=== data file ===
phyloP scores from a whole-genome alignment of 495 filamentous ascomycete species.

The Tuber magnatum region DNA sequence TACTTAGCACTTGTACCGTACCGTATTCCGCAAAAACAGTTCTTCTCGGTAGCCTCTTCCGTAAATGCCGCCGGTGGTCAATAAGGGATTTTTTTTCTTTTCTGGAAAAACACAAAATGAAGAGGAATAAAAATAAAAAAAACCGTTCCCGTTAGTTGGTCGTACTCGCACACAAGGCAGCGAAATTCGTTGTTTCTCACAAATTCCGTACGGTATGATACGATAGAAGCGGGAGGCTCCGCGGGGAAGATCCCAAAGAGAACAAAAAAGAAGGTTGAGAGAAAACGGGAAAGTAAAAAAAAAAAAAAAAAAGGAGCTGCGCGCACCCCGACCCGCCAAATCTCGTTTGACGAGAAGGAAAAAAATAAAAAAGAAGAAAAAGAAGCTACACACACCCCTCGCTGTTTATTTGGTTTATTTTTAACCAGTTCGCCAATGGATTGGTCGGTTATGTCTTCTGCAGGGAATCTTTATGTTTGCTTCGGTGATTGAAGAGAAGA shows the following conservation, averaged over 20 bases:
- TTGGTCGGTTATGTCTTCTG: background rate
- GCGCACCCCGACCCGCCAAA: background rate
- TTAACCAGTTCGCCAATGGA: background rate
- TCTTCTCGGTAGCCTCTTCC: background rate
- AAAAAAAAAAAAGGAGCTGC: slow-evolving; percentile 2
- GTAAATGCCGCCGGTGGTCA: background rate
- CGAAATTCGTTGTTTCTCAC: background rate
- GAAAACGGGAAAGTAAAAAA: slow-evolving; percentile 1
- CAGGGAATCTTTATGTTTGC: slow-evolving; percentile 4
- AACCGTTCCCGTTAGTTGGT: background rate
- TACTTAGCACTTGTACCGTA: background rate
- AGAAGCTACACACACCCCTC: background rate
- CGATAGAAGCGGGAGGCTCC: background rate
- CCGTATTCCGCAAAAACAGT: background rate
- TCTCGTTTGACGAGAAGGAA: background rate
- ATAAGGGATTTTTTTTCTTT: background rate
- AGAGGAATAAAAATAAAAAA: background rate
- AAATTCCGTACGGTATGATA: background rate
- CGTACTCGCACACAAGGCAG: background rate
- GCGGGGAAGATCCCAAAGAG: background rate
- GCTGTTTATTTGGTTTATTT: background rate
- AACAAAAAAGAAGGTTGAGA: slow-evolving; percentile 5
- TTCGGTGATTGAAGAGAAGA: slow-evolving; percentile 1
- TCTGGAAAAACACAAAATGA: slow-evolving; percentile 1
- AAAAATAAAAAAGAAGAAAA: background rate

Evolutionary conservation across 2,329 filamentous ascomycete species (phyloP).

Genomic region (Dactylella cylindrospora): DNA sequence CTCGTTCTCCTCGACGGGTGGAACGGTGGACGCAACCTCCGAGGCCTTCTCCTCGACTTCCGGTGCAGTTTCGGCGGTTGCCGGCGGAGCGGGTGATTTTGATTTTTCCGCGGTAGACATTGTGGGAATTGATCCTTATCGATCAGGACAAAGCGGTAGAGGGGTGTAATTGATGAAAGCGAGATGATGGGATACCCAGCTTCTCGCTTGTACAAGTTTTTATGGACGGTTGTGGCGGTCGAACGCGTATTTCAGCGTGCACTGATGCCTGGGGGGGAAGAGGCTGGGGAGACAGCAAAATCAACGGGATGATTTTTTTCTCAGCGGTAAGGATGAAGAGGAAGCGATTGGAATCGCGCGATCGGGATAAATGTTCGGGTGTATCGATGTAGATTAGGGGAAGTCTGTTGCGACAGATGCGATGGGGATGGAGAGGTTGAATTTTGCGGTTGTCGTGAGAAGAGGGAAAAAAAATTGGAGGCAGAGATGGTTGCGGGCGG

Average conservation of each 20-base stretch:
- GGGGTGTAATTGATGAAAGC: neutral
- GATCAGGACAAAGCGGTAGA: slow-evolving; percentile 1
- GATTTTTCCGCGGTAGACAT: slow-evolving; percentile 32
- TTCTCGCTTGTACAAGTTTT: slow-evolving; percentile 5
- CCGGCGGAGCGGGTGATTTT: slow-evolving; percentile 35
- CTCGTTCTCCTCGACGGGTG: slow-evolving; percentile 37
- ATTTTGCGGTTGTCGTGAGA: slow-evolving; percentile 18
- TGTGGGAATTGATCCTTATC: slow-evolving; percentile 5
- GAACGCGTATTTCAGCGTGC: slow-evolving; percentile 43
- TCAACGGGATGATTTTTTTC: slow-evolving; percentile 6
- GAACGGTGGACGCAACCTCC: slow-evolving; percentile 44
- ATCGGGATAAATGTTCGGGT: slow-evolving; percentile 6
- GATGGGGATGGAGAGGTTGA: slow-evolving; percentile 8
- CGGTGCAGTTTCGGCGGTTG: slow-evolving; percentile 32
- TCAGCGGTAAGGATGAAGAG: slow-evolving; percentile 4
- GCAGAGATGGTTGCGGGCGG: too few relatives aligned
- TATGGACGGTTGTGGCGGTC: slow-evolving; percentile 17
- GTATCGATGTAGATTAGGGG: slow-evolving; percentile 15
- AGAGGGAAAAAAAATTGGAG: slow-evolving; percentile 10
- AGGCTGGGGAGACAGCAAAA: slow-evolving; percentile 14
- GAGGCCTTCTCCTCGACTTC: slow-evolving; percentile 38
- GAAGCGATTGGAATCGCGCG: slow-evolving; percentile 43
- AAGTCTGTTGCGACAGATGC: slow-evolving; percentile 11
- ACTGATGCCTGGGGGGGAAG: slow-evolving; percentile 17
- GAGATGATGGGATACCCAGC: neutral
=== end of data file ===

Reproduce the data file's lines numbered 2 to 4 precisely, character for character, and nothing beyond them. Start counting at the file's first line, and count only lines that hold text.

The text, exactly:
The Tuber magnatum region DNA sequence TACTTAGCACTTGTACCGTACCGTATTCCGCAAAAACAGTTCTTCTCGGTAGCCTCTTCCGTAAATGCCGCCGGTGGTCAATAAGGGATTTTTTTTCTTTTCTGGAAAAACACAAAATGAAGAGGAATAAAAATAAAAAAAACCGTTCCCGTTAGTTGGTCGTACTCGCACACAAGGCAGCGAAATTCGTTGTTTCTCACAAATTCCGTACGGTATGATACGATAGAAGCGGGAGGCTCCGCGGGGAAGATCCCAAAGAGAACAAAAAAGAAGGTTGAGAGAAAACGGGAAAGTAAAAAAAAAAAAAAAAAAGGAGCTGCGCGCACCCCGACCCGCCAAATCTCGTTTGACGAGAAGGAAAAAAATAAAAAAGAAGAAAAAGAAGCTACACACACCCCTCGCTGTTTATTTGGTTTATTTTTAACCAGTTCGCCAATGGATTGGTCGGTTATGTCTTCTGCAGGGAATCTTTATGTTTGCTTCGGTGATTGAAGAGAAGA shows the following conservation, averaged over 20 bases:
- TTGGTCGGTTATGTCTTCTG: background rate
- GCGCACCCCGACCCGCCAAA: background rate